Lives of the fellows

Thomas Jeeves, Baron Horder of Ashford Horder

b.7 January 1871 d.13 August 1955
Kt(1918) Bt(1923) KCVO(1925) Baron(1933) GCVO(1938) BSc Lond(1893) BS Lond(1896) MB Lond(1898) MD Lond(1899) Hon DCL Durh(1933) Hon MD Melb(1935) Hon MD Adelaide(1935) MRCS LRCP(1896) MRCP(1899) FRCP(1906)

Thomas Jeeves Horder was born at Shaftesbury, Dorset, where his father, Albert Horder, had joined an uncle in the linen and drapery business and married Helen Jeeves, who came from Bampton in Oxfordshire. In 1873 the family moved to Swindon, where Thomas attended the High School until he was fifteen, when, because of suspected lung trouble, he spent two years on his uncle’s farms in Wiltshire. He was an ardent student of general literature, but with no special aim until he was persuaded by the family practitioner, Dr Maclean, to study medicine. To prepare for the entrance examination to London University he took a correspondence course organised by a Mr Briggs, of Red Lion Square; his biology tutor was H. G. Wells.

In 1891 he won an entrance scholarship to St. Bartholomew’s Hospital, where he gained the junior and senior scholarships in anatomy and physiology, and the Brackenbury and Lawrence scholarships. The first of his junior posts was with Samuel Gee; they were followed by appointments to the staffs of the Great Northern, the Royal Cancer and the Royal National Orthopaedic Hospitals between 1900 and 1908.

In 1912 he began his long association with his parent hospital as assistant physician, becoming full physician in 1921, and consulting physician and governor on his retirement under the age limit in 1936. His Royal appointments were Physician-in-Ordinary to Edward, Prince of Wales, Physician-in-Ordinary to George Vi and Extra Physician to Elizabeth II.

In the First World War he served in the R.A.M.C, at the 1st London General Hospital and at a base hospital at Abbeville, and in the Second was chairman of the Committee on the Use of Public Air-Raid Shelters, and personal adviser to Lord Woolton, for whom he worked out a food policy with Sir Jack Drummond.

Between the Wars he had an extensive practice, but found time for active membership of many medical societies and committees, such as the Association of Physicians, the Pathological Society, the Empire Rheumatism Council, the Harveian Society and the Medical Society of London; of the last two he was president.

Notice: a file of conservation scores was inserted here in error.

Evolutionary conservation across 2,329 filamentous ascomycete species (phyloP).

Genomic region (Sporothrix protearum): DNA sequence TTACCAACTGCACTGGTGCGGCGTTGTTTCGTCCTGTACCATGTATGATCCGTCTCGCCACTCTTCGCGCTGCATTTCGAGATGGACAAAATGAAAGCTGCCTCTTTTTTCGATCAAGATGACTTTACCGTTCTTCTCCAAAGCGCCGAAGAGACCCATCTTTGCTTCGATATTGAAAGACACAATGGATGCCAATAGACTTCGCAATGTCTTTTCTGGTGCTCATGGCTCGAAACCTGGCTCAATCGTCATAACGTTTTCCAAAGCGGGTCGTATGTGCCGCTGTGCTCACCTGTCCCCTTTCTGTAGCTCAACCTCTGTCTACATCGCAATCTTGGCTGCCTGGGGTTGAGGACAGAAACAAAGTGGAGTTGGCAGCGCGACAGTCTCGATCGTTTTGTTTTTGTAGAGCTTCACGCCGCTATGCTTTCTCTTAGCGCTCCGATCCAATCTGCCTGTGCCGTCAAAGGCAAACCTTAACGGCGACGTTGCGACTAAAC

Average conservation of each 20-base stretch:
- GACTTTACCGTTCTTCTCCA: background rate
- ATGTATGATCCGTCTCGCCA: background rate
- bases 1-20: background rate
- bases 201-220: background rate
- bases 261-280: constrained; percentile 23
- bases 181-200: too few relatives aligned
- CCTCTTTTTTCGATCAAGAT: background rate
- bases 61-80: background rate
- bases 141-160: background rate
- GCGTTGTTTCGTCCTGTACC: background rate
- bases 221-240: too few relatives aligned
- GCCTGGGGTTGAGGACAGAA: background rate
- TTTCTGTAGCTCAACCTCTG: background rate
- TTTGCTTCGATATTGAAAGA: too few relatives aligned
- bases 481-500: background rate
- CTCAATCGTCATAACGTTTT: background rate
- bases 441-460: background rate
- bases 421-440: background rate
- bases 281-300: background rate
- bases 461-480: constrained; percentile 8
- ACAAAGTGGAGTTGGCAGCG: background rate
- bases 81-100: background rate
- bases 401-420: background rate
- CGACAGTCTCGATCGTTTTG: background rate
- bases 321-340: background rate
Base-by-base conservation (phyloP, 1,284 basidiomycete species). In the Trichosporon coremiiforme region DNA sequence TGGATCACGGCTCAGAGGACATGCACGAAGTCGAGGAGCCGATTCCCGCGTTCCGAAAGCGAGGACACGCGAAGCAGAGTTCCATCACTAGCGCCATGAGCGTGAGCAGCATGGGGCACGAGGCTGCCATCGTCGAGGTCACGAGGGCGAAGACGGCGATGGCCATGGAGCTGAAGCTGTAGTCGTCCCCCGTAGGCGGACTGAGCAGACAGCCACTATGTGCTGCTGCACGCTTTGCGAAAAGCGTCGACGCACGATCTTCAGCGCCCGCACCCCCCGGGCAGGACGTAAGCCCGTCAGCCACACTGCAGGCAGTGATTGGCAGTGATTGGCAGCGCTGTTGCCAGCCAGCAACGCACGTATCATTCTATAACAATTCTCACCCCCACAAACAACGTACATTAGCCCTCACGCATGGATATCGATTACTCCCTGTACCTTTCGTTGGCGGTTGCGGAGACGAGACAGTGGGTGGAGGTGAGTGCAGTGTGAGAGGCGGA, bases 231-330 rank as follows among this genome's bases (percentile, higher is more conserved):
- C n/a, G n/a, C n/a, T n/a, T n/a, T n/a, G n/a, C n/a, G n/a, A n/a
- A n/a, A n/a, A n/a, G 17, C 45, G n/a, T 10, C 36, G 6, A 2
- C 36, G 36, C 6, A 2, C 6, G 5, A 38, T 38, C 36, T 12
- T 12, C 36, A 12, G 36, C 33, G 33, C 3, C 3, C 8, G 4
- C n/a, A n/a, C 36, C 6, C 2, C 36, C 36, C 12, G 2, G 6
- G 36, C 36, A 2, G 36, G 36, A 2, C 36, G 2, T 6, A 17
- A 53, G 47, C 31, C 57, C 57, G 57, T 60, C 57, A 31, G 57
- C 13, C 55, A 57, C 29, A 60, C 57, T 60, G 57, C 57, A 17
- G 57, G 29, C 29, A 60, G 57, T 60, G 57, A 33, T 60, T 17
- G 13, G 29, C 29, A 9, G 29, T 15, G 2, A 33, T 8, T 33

At the College he was examiner (1930-32), Councillor (1931-2), Censor (1932, 1933 and 1936), Lumleian lecturer (1936) and Harveian orator (1940); but owing to the War his oration was not delivered. In the British Medical Association he was a member of the Representative Body (1945-51), of the Council (1948-51), and of the Committee which negotiated the acceptance of the National Health Service (1947-8).

Such services deserved his many honours, but the one he coveted most, the Presidency of the College, was denied him. Many reasons have been given. Some thought his early frank and caustic criticism of his seniors brought an unpopularity that became active hostility when he diagnosed that the apparent glycosuria of King Edward VII in 1910 was but the salicylates in his patent medicine for rheumatism; others that his dislike of the National Health Service shown in his presidency of the Fellowship for Freedom in Medicine would bring trouble between the College and the Government; still others that his passion for founding societies on every aspect of life from conception to cremation had another explanation than his own, that medicine must be a social science.

Yet ‘Tommy’, as he was to his friends, was certainly the greatest clinician of his day; in the direct tradition of Sydenham, Heberden, Addison, Bright and Gee, he brought to the bedside an astounding knowledge of the value of every ancillary aid to diagnosis, founded on vast experience and a balanced judgment that made it acceptable to the patient as well as to his general practitioner. His short, squat figure exuded wisdom and humanity; his penetrating eye saw through the non-essentials in history and treatment, and he had contempt for pretension and mystery.

His teaching, founded on the necessity of a complete systematic examination and a knowledge of the uses and limitations of bedside consultation, was as simple and forthright as his writings. His one recreation was gardening, which he enjoyed at The Gables at Hemsby, Norfolk, from 1912, and then at Ashford Chase, near Alton, with its one hundred and twenty acres, from 1924.

In 1902 he married Geraldine Rose, daughter of Arthur Doggett, a farmer of Newsham Market, near Baldock. She had been a nurse at St. Bartholomew’s Hospital. They had one son and two daughters, one of whom married Edward Cullinan, a Fellow of the College and a physician to St. Bartholomew’s.

Richard R Trail

[Brit. Heart J., 1956, 18, 123-5 (p);, 1955, 2, 479, 493-7 (p), 565-6, 621, 624, 684, 795; Bull. Fellowship Freedom Med., 1963, no. 56, 2-8 (p); J. Amer. med. Ass., 1955, 159, 55, 506; Lancet, 1955, 2, 397-400 (p), 514; Nature (Lond), 1955, 176, 489; Practitioner (Lond), 1963, 190, 532-7 (p); St Bart’s Hosp.J., 1957, 61, 247-50; Times, 14, 20, 28 Aug. 1955; M. Horder. The Little genius: a memoir of the first Lord Horder. London, 1966 (p). Bronze, by Olaff de Wet, c. 1954-5.]

(Volume V, page 198)

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